Simple flowers of the most common cultivars have four of five white petals and a lot of yellow stamens in the center. In other cultivars part of the stamens have transformed into petals, not fully shaped though. You can still see pollen containing yellow anthers on structures which are neither thin filaments but nor mature petals. The last group of the cultivars contains so called double flowers. They resemble miniature camellias or roses but even they can still show yellow dots, witnesses of the breeding processes which turned the stamens into petals. Unfortunately the cost of the transformation may be high and the distinctive scent is very weak or lost. Luckily, not always.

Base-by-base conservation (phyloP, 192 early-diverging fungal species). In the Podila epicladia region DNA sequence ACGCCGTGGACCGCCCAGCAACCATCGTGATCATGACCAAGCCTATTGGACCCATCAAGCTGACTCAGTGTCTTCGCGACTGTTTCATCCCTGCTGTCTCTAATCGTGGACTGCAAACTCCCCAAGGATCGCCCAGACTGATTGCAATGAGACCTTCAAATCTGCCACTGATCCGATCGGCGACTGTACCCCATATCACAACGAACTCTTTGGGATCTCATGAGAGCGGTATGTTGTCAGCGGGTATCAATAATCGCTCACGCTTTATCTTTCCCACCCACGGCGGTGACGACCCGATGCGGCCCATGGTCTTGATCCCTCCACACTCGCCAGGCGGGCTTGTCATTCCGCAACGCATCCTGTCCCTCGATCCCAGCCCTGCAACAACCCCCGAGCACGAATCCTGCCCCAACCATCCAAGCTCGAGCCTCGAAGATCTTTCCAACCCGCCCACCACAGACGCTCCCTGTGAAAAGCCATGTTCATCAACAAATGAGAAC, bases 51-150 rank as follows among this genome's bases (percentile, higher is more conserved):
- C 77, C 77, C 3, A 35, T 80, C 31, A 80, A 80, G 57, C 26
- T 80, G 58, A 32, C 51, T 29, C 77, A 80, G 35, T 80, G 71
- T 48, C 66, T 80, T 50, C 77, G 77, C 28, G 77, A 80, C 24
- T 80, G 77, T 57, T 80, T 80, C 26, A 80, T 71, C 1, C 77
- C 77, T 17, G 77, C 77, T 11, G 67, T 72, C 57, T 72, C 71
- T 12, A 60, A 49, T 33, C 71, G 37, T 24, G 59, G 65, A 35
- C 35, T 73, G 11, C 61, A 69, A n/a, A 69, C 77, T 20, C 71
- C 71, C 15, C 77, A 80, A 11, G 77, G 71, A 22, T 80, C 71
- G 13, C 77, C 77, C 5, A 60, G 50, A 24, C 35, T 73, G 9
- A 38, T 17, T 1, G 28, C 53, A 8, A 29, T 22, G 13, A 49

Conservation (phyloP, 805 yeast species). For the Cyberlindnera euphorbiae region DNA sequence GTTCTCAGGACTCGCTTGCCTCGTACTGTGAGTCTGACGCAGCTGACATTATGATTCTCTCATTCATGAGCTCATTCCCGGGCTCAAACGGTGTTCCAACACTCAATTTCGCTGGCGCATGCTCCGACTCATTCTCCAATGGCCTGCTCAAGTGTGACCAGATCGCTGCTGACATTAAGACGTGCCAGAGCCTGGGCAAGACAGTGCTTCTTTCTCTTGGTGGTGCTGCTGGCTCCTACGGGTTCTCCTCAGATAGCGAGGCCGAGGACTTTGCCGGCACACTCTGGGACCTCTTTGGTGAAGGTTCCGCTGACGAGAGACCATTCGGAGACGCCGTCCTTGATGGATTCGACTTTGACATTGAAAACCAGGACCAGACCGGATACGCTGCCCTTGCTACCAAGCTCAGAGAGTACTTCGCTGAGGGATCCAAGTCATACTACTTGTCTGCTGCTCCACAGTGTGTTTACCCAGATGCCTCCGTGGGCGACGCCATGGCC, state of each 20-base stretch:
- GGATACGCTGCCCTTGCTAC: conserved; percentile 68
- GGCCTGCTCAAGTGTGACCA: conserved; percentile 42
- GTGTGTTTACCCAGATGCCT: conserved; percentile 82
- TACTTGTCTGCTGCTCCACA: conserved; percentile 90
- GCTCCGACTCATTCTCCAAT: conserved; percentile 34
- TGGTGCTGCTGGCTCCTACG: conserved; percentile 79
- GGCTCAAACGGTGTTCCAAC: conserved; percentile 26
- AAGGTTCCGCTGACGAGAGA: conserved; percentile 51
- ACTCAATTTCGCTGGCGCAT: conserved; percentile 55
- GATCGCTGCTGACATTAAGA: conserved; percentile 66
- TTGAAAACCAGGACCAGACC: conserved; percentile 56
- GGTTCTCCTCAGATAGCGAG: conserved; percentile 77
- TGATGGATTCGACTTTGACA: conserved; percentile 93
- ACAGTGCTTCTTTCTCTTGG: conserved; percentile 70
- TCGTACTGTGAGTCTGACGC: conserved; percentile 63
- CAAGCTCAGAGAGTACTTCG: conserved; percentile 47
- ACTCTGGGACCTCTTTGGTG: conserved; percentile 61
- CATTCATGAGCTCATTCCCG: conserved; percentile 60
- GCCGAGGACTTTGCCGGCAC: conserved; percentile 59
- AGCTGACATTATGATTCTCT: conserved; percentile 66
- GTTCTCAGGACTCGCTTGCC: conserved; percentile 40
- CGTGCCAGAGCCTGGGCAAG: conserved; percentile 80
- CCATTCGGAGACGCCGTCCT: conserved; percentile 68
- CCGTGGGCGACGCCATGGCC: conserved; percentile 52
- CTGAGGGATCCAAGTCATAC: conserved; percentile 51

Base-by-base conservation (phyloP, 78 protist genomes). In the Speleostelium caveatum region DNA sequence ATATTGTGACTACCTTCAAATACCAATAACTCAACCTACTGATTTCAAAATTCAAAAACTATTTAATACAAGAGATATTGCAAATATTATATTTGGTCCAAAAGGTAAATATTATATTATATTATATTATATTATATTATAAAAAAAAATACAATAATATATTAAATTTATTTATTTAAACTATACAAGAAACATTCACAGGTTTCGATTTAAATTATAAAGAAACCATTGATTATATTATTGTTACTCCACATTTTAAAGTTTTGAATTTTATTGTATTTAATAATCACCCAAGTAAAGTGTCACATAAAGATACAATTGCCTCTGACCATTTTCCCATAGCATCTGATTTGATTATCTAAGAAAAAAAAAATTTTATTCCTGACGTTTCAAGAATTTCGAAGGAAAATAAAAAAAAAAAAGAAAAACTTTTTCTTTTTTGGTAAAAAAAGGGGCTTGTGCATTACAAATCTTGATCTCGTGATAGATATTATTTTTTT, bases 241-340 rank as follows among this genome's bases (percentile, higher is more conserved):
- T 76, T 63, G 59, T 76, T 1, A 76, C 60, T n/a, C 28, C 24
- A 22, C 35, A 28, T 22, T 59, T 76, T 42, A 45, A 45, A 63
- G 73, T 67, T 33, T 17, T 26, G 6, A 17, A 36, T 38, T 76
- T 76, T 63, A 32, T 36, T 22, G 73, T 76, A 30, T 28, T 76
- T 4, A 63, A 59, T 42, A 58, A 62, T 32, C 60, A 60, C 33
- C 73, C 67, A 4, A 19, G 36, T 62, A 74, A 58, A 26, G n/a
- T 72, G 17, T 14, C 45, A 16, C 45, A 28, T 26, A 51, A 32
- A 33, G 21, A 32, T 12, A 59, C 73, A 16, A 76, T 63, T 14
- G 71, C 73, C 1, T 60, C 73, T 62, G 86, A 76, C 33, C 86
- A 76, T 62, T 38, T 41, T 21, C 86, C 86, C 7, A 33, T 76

A lot of us feel that mock orange flavour must have something in common with jasmine, a tropical plant grown for a very potent bouquet of its flowers. The answer is: nothing. Nonetheless, it does not stop people from confusing the two species. Let me assure you, it is utterly harmless as long as the senses get crazy with what they see and smell. It only matters when you want to cultivate either one. Mock orange plants grow in the temperate climatic conditions without any problems but real jasmine requires warmer areas or greenhouses. Before you buy or build a greenhouse try a mock orange shrub and get ready for a sensual transformation provoked by the beauty of its fragrant or unscented flowers. They always do their job!